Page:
Saturday, February 25, 2012

Blogorium Review: Absentia

 There were a number of happy surprises for the Cap'n at Nevermore this year, but I'm giving the top spot to Absentia from writer / director Mike Flanagan. Why? Because had I not given this film a chance because of the horror film festival last weekend, I wouldn't have ever considered watching Absentia.

 It's not because the film doesn't sound interesting: Tricia (Courtney Bell) welcomes her sister Callie (Katie Parker) into her Los Angeles apartment at a critical juncture in both their lives. Callie has been struggling with addiction for years and is finally clean, and has come to support her sister as she finalizes papers to declare her husband Daniel (Morgan Peter Brown) dead in absentia. Daniel has been missing for seven years without any trace of where he might be or what happened to him. Tricia is pregnant, possibly due to a subdued relationship with Detective Mallory (Dave Levine), who kept an eye on her during Daniel's unexplained absence. Finally ready to move on, Tricia and Callie discover something more sinister behind Daniel's absence, something ancient and unstoppable. But can the sisters save each other, themselves, or anyone else?

 Absentia begins as a domestic drama with a hint of "ghost story." Tricia, troubled by the thought of giving up on Daniel, begins to see his malevolent spirit when she sleeps and meditates, and he isn't happy about the direction she's taking without him. Had the film continued on this path, I guess it would have been okay, but thankfully the phantom Daniel is just that - a projection of Tricia's neuroses. Her meditation helps, as Callie's newfound Christianity helps her overcome demons... for a while. Nevertheless, there's more to the story than just Daniel, and as we slowly learn what happened to him (and a number of other people), what a tunnel under the highway might have to do with it, and the factors that prevent anyone from believing Callie when the truth manifests... ah, but I'm saying too much.

 One of the pleasant surprises of watching Absentia was not knowing where things were headed. I had a good idea that it had everything to do with the tunnel, and was silently making "Death Tunnel: The Tunnel That Eats" jokes while the plot slowly unfolded. Fortunately, there's more to it than just that - the plot drifts away from strictly a horror film and heads in a "fairy tale" direction midway through. It has a kicker of a final shot, very good performances, and some great atmosphere for a low budget film. And I probably never would have given it a shot.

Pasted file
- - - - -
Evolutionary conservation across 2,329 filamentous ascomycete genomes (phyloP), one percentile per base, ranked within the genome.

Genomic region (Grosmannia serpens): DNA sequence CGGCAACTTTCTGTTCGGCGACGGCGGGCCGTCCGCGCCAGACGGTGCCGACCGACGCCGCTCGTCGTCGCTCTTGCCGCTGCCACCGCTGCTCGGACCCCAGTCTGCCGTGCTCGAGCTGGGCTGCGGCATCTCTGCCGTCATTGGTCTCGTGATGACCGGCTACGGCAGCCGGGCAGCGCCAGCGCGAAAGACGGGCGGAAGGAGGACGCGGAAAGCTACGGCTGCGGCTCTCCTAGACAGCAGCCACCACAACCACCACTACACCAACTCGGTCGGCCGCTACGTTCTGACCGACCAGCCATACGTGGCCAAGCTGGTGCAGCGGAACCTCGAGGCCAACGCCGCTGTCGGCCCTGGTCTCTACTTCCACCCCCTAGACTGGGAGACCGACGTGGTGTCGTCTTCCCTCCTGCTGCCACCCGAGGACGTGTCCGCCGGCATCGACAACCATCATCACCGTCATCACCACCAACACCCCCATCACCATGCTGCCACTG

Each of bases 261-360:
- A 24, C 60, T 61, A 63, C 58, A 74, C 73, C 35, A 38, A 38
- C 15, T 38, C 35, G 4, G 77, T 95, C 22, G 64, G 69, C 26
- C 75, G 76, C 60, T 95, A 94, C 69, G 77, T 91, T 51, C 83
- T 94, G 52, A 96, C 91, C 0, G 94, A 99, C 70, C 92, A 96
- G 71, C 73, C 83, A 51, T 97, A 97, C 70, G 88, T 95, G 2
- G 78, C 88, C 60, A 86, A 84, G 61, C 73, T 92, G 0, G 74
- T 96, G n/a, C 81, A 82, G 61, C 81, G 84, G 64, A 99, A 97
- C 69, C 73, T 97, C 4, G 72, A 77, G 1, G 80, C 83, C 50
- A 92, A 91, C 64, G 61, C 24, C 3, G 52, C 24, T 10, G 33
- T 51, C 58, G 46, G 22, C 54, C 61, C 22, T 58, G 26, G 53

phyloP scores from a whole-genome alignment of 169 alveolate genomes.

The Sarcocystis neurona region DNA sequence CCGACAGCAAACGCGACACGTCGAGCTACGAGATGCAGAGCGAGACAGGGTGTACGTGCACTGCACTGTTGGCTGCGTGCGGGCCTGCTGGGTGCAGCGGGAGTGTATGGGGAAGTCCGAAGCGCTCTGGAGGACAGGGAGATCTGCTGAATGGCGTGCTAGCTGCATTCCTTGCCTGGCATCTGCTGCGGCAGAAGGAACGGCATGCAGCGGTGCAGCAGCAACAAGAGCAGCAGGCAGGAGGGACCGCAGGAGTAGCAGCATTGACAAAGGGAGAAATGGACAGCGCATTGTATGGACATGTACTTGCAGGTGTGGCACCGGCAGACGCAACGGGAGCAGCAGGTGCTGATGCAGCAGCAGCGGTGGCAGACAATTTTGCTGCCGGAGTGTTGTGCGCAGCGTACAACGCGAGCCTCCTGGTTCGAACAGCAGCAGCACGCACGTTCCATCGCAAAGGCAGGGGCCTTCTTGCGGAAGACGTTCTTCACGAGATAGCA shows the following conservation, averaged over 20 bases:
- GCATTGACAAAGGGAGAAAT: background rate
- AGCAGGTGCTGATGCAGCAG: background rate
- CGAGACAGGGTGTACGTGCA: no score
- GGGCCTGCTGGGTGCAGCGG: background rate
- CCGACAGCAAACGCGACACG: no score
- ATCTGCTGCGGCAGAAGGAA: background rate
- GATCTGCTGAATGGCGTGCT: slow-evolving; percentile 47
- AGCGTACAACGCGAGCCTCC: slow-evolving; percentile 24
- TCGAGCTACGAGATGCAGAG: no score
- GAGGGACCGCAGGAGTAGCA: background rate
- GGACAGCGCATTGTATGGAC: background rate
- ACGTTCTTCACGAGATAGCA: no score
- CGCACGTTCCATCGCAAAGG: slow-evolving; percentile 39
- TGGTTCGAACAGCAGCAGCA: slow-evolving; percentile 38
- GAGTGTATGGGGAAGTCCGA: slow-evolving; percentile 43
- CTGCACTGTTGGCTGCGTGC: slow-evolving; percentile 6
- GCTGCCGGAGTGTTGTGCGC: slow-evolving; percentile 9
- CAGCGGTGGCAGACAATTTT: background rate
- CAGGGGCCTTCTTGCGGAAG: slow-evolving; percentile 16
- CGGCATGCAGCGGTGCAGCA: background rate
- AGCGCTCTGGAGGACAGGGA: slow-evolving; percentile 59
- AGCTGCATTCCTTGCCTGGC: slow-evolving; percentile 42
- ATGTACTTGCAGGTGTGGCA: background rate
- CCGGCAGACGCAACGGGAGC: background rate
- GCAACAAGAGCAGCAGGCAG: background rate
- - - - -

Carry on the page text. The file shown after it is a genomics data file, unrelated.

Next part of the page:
Why? The poster / cover / artwork does Absentia NO favors at all. I see a lot of artwork for horror movies I've never heard of before, and the one above really turned me off. For starters, it really does make the film look like ghosts dragging someone (I guess that could be Callie, but honestly I wouldn't have guessed that without putting photos Katie Parker side by side with the poster) into the Death Tunnel. It's the kind of poster that sells a different kind of movie than the one I saw, and it frankly didn't make me want to watch Absentia.

 Sure, it's (no pun intended) gripping, but it looks like the poster for Filth to Ashes Flesh to Dust, so much so that I forgot they were for two different movies until I started looking into Absentia. I have no idea what Filth is about, but the same "being dragged / trying to escape from something horrible" artwork did nothing for me. Absentia's looked like a "haunted torture porn" film, and I was happy not to think about it again. In fact, when I went looking for Absentia's poster, I found two more that are more reflective of the film's tone (foreboding with a touch of horror "action"). They aren't as exciting, per se, but they made me rethink initial conceptions I had when I saw the "catchy" poster for the first time.

Well, my rant about misleading artwork took up more of the review than I'd planned. Absentia is a rather effective, if leisurely paced, horror film with a heavy dose of "fairy tale" in its menace. There's plenty of opportunities for Absentia to go one way and instead it goes in another direction, ending with an appropriate and satisfying (if inevitable) conclusion. Bell, Parker, and Levine are all very good and the film never feels hindered by its budget (around $70,000, funded in part by Kickstarter). In fact, its strengths come from what you don't see but simply hear. When it comes out, I hope the poster above isn't the cover you see on DVD shelves, but if it is, overlook what feels like a generic horror flick and settle down for a pleasant surprise.

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